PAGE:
19 Originating Process Must Be Signed
(1) The plaintiff or applicant, or the person's solicitor, must sign the originating process
(2) This rule applies subject to rule 975A(1)
The confusion apparently stems from the Magistrates' Court historically accepting an originating process (Statement of Claim) from debt collectors who claim that the Court refusing to accept documents is contrary to the Rules. Regulation 31 of the Uniform Civil Procedure Rules 1999 states:
31 Applications in a Proceeding
(1) A person making an application in a proceeding, or the person’s solicitor, must sign the application and file it.
(2) The application must be in the approved form.
(3) The application must name as respondent any party whose interests may be affected by the granting of the relief sought.
(4) If an application is made by a person who is not a party to the proceedings, the application must have on it the information required under rule 17 to be on an originating process unless the information has already been provided on a document filed in the proceeding.
Debt collectors are arguing that the Act itself does not provide a definition of a person and it would be fair and reasonable to assume that a debt collector acting for the Plaintiff becomes the Applicant on behalf of the Plaintiff.
It has been noted that Registry staff at some Courts have been attempting to assist debt collectors with reports of having the Plaintiff sign the enforcement applications or providing the debt collector with a power of authority to to all things necessary in which to commence the proceedings.
While there does not appears to be a resolution in sight there have been requests for the Queensland Attorney-General and Minister for Justice, the Honourable Yvette D'Ath to intervene.
Requests to Registries of the Magistrates' Court for copies of the communique and / or confirmation of who released the communique have allegedly not been responded to.
Please note that LCollect does not undertake legal proceedings. LCollect instruct and use the law firm Collection Law Partners for files requiring legal proceedings.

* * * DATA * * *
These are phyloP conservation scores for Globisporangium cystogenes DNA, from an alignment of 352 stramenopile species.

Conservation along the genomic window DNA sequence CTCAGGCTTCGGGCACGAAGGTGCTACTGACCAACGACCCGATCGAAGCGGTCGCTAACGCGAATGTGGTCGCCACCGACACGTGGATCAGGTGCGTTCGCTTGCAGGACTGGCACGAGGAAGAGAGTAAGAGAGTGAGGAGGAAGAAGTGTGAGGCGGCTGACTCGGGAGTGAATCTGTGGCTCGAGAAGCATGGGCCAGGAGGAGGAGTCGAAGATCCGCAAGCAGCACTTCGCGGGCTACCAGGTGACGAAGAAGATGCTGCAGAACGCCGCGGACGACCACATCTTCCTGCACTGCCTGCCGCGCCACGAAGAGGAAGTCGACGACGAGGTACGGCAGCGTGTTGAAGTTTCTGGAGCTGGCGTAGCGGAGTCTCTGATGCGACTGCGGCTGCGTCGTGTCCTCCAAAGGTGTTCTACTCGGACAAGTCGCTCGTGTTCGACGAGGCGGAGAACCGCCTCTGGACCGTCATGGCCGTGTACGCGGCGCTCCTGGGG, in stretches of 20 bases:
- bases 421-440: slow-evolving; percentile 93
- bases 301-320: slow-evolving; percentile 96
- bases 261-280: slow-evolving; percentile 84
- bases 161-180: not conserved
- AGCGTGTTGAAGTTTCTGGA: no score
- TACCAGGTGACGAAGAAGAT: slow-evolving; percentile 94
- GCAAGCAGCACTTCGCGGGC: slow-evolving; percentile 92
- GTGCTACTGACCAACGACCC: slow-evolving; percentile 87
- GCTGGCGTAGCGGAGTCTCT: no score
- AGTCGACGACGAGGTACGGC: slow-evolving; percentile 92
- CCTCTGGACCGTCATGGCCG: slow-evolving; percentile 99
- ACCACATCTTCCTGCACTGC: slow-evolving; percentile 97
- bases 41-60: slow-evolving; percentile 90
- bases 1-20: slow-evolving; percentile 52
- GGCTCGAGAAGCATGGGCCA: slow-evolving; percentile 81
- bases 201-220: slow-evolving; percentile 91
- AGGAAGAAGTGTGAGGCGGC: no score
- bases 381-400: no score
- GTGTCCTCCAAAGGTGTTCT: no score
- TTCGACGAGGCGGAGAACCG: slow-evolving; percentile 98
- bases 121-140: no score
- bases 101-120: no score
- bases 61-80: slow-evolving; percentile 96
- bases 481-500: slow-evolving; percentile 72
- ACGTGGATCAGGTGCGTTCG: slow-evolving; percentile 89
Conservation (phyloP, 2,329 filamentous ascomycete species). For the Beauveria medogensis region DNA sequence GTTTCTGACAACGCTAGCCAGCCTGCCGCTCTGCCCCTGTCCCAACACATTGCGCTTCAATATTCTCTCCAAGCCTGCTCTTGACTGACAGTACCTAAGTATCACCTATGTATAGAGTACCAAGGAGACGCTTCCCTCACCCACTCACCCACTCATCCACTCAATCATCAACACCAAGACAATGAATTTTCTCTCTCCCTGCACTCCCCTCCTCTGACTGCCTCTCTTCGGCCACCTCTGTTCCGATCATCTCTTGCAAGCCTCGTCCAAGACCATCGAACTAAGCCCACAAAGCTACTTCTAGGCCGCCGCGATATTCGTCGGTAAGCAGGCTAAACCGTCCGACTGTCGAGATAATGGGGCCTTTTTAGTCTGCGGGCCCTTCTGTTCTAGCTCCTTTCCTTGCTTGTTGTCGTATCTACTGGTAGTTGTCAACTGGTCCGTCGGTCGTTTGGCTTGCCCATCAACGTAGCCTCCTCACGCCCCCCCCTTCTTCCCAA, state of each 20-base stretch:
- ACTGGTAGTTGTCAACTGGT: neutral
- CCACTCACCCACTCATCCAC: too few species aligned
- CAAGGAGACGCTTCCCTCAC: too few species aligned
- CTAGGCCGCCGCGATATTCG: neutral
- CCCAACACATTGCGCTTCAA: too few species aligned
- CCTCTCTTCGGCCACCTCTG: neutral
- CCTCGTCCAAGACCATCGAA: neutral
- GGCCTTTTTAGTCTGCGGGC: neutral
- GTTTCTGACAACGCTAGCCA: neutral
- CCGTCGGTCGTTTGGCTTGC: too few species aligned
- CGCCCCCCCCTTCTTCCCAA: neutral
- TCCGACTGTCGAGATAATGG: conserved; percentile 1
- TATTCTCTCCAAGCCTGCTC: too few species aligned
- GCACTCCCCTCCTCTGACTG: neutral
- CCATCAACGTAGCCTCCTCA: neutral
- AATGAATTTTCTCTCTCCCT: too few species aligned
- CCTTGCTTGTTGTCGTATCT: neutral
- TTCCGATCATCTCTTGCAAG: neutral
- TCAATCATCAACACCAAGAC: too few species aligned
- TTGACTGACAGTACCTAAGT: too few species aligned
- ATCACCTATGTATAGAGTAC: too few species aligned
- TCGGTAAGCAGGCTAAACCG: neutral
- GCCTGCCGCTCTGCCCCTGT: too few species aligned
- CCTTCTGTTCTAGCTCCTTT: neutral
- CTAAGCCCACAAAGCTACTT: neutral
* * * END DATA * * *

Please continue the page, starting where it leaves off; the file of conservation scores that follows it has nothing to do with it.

The warning comes following a complaint by a consumer that if she wanted to dispute a debt that she should raise the dispute with them but pay the debt to them in the meantime.
A spokeperson for the Commerce Commission said in a statement that the debt collection agency was incorrect in this advice as the debt collection agency had in fact purchased the debt and that the dispute should be handled by them. The Commission went on to say that it has also warned the debt collection agency to take care in the future to avoid making statements to debtors which may give the impression that Court action was inevitable if the debtor did not make immediate payment.
Commissioner, Anna Rawlings, said, "While debt collectors often need to discuss the nature of a debt and the consequences of non-payment with a debtor, they must not use misleading techniques to pressure debtors into paying or to deter them from pursuing genuine disputes. This includes saying that a debtor cannot dispute a debt, telling them that court action will commence within a certain timeframe when it may not or giving the impression that certain outcomes are inevitable if they are not."
While there may be differences in the legislation surrounding debt collection practices in New Zealand and Australia this article should serve as a timely reminder of your obligations under the Debt Collection Guidelines: for Collectors and Creditors with a specific focus on s13 of the Guidelines regarding disputed liability and s19 of the Guidelines regarding Representations about the consequences of non-payment.